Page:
Operations of processes described can be performed in any suitable order unless otherwise indicated or otherwise clearly contradicted by context. Processes described (or variations and/or combinations thereof) may be performed under the control of one or more computer systems configured with executable instructions and may be implemented as code (e.g., executable instructions, one or more computer programs or one or more applications) executing collectively on one or more processors, by hardware or combinations thereof. The code may be stored on a computer-readable storage medium, for example, in the form of a computer program comprising a plurality of instructions executable by one or more processors. The computer-readable storage medium may be non-transitory.

The use of any and all examples, or exemplary language (e.g., “such as”) provided, is intended merely to better illuminate embodiments of the invention and does not pose a limitation on the scope of the invention unless otherwise claimed. No language in the specification should be construed as indicating any non-claimed element as essential to the practice of the invention.

Embodiments of this disclosure are described, including the best mode known to the inventors for carrying out the invention. Variations of those embodiments may become apparent to those of ordinary skill in the art upon reading the foregoing description. The inventors expect skilled artisans to employ such variations as appropriate and the inventors intend for embodiments of the present disclosure to be practiced otherwise than as specifically described. Accordingly, the scope of the present disclosure includes all modifications and equivalents of the subject matter recited in the claims appended hereto as permitted by applicable law. Moreover, any combination of the above-described elements in all possible variations thereof is encompassed by the scope of the present disclosure unless otherwise indicated or otherwise clearly contradicted by context.

All references, including publications, patent applications and patents, cited are hereby incorporated by reference to the same extent as if each reference were individually and specifically indicated to be incorporated by reference and were set forth in its entirety.

Claims (21)

What is claimed is:
1. A method, comprising:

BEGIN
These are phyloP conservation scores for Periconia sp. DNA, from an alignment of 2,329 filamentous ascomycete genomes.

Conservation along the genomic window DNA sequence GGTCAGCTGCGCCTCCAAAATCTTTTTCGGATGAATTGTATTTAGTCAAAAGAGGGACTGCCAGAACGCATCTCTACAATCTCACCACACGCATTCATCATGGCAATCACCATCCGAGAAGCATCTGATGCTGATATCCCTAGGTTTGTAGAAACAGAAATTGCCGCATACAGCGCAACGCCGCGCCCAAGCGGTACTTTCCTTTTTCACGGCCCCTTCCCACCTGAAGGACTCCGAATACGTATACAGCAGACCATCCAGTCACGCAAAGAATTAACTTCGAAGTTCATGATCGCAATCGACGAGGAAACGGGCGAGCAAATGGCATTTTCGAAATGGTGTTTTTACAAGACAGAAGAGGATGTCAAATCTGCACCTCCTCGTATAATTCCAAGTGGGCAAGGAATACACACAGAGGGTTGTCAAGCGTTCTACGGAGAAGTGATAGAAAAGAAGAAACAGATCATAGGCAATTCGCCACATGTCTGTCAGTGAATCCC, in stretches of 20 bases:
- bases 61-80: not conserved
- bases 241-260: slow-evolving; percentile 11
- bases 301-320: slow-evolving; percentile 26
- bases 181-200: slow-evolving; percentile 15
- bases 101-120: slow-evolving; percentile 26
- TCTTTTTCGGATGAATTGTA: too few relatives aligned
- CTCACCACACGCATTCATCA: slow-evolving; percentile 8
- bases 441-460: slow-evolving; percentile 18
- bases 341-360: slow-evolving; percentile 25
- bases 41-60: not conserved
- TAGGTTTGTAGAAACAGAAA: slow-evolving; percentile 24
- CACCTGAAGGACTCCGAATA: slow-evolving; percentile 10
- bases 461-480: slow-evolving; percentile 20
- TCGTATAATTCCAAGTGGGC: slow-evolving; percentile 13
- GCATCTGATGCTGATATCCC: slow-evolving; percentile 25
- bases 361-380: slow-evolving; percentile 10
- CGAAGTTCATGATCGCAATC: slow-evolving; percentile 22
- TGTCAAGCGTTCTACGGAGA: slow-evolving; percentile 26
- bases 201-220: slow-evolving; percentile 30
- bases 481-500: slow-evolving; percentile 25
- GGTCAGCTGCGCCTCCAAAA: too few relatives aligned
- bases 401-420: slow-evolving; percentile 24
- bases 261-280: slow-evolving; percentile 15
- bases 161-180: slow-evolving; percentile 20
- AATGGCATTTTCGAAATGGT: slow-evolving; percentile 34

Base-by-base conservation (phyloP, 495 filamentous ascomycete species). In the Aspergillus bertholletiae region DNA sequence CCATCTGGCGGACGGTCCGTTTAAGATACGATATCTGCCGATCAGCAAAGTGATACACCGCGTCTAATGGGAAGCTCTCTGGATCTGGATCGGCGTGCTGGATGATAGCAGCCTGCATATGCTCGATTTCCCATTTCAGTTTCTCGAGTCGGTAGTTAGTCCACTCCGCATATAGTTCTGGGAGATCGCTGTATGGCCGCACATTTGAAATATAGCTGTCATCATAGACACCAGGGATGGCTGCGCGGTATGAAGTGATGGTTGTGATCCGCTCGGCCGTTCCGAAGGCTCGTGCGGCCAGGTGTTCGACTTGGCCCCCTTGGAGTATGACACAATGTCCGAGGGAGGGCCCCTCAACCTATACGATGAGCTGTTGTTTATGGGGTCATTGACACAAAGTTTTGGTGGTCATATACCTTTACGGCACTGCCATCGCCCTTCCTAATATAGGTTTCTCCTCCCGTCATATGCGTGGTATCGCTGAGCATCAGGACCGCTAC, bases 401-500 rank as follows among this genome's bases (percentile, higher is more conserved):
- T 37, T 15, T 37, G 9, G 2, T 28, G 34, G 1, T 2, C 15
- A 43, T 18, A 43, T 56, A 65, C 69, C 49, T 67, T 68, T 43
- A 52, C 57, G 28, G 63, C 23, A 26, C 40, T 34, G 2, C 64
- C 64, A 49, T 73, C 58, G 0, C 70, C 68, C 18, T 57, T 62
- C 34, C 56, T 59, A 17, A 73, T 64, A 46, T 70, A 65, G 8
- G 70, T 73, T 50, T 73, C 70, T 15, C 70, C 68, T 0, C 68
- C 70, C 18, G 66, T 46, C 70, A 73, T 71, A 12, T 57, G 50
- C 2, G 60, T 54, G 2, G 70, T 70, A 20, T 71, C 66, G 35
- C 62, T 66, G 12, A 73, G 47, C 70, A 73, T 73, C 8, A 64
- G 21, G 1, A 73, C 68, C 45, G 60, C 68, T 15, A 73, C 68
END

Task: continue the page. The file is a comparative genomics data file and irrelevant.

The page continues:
under the control of one or more devices that execute instructions,
obtaining a first set of values from a first group of one or more pixel elements of a charge-coupled device image sensor array, the first set of values corresponding to a first duration of an exposure of an image capture event for capturing an image of a scene, the first set of values including a first bokeh artifact having a first shape;
obtaining a second set of values from a second group of one or more pixel elements of the charge-coupled device image sensor array, the second group being different from the first group, the second set of values corresponding to a second duration of the exposure of the image capture event different than the first duration and including information of a second bokeh artifact having a second shape;
analyzing the first set of values and the second set of values to obtain information about the scene usable to affect quality of the image generated at least in part from at least one of the first set of values or the second set of values, wherein obtaining the information includes determining a motion vector associated with at least one pixel of the image based on a difference between a position of the first bokeh artifact and a position of the second bokeh artifact; and
generating the image based at least in part on the information obtained.
2. The method of claim 1, wherein:
the first bokeh artifact corresponds to one or more bokeh artifacts of the first shape detected in the first set of values, and the second artifact corresponds to one or more bokeh artifacts of the second shape detected in the second set of values; and
the image is generated at least in part by deconvoluting at least one of the first set of values and the second set of values using the information corresponding to the first bokeh artifact, the second bokeh artifact, and the motion vector.
3. The method of claim 1, wherein the information comprises light intensity levels at a plurality of points in time during the exposure and the image is generated to increase dynamic range of the image generated, at least in part by increasing detail in high-intensity regions or by increasing detail in shadows of the image based at least in part on the light intensity levels.
4. The method of claim 1, wherein:
a focus of the device is established at a first focal point during the first duration of the exposure and the focus of the device is established at a second focal point during the second duration of the exposure;
the information comprises depth map information determined at least in part on the first focal point and the second focal point; and
the image is generated at least in part by applying the depth map information to the image.
5. A system, comprising:
one or more processors; and
memory including instructions that, as a result of execution by the one or more processors, cause an image capture device to:
obtain a first set of values from a first group of an image sensor array of an image capture device, wherein the first set of values corresponds to a first duration of an exposure;